The octopus has many skills that help it catch prey and evade predators. Most species can use camouflage, they can squirt clouds of ink to obscure themselves, and they can squeeze through incredibly tight holes. And, to top it all off, they are incredibly intelligent. These abilities help the octopus make up for what it lacks in tough skin.
Therefore, anthropomorphic octopus characters in fiction are very likely to be portrayed as slippery characters who are masters of espionage. Their camouflage abilities make for a great Master of Disguise. Some may even pretend to be humans.
Other cephalopods, like squid and cuttlefish, can count for this trope too. Cuttlefish are quite notable for camouflage abilities too, but the octopus is perhaps the most well-known cephalopod for having sneaky abilities. Octopoid Aliens can count as well.
The Giant Squid usually won't act stealthy, though, mainly because most fictional portrayals are all brawn and no brains. However, real giant squid actually do lean towards stealth. They may not have camouflage, but they are rather shy and rarely leave the deep sea where it's dark - most of the giant squids observed alive in the wild are either juvenile or elderly squid, both of which are thought to venture to shallower water more often than mature adults.
Subtrope of Animal Stereotypes and Stealth Expert. Compare other cunning animals: Cunning Like a Fox, Rascally Rabbit, Rascally Raccoon, Sneaky Spider (Another eight-legged one!) and Those Wily Coyotes, as well as Hollywood Chameleons for another animal notable for changing colors.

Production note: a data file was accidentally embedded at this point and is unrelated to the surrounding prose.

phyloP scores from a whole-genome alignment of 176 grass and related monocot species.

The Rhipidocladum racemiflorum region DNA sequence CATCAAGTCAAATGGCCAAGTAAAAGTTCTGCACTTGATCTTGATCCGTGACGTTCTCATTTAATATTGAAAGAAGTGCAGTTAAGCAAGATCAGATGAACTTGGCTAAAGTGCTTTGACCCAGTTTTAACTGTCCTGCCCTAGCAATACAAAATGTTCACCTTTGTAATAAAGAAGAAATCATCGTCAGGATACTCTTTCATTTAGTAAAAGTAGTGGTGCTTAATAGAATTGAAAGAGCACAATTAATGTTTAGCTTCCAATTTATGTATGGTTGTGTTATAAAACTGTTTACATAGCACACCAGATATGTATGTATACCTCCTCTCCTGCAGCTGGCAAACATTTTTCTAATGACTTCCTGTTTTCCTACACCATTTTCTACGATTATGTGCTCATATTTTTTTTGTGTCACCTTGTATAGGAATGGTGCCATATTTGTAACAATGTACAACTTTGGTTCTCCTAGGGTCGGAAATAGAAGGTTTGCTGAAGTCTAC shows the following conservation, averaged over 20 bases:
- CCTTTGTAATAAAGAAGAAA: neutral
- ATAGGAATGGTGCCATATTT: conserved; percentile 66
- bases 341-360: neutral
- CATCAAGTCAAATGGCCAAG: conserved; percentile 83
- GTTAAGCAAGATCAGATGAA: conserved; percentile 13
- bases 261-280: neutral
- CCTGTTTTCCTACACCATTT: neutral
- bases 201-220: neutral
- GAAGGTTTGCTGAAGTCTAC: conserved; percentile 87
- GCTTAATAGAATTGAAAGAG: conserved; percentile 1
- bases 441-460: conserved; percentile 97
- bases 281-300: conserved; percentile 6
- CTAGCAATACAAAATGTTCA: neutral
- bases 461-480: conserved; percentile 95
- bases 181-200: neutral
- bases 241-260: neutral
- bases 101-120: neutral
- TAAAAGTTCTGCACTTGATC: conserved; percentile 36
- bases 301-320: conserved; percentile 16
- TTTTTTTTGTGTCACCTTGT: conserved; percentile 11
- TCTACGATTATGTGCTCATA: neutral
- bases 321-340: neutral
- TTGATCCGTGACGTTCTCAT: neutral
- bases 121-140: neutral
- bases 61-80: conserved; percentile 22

- Parodied in Hard-Boiled Cop and Dolphin, where the first ocean criminal is an octopus man who tries to hide by curling up, even though he can't blend in on an empty street on dry land. It actually ends up working anyway, because Chako plays a game of peak-a-boo with him that distracts Samejima enough for the octopus to sneak up on him between panels.
- Sonic the Hedgehog (IDW): Mimic the Octopus has the uncanny ability to perfectly shapeshift into the form of... pretty much anyone. He uses this talent to work as a master infiltrator and mercenary. His personality reflects this ability - just as he is constantly changing forms, he suffers from Chronic Backstabbing Disorder, frequently deceiving and betraying others for his own benefit.
- The Spirit: Invoked. The Octopus uses the octopus as his namesake, and always hides his appearance with obscuring clothes or by staying just outside the panels.
- In Finding Dory, Hank the "septopus" (an octopus with one tentacle missing; it's unclear if this is a birth defect or his tentacle simply hasn't grown back yet) is good at sneaking around, thanks to his quiet nature and ability to change his skin colour.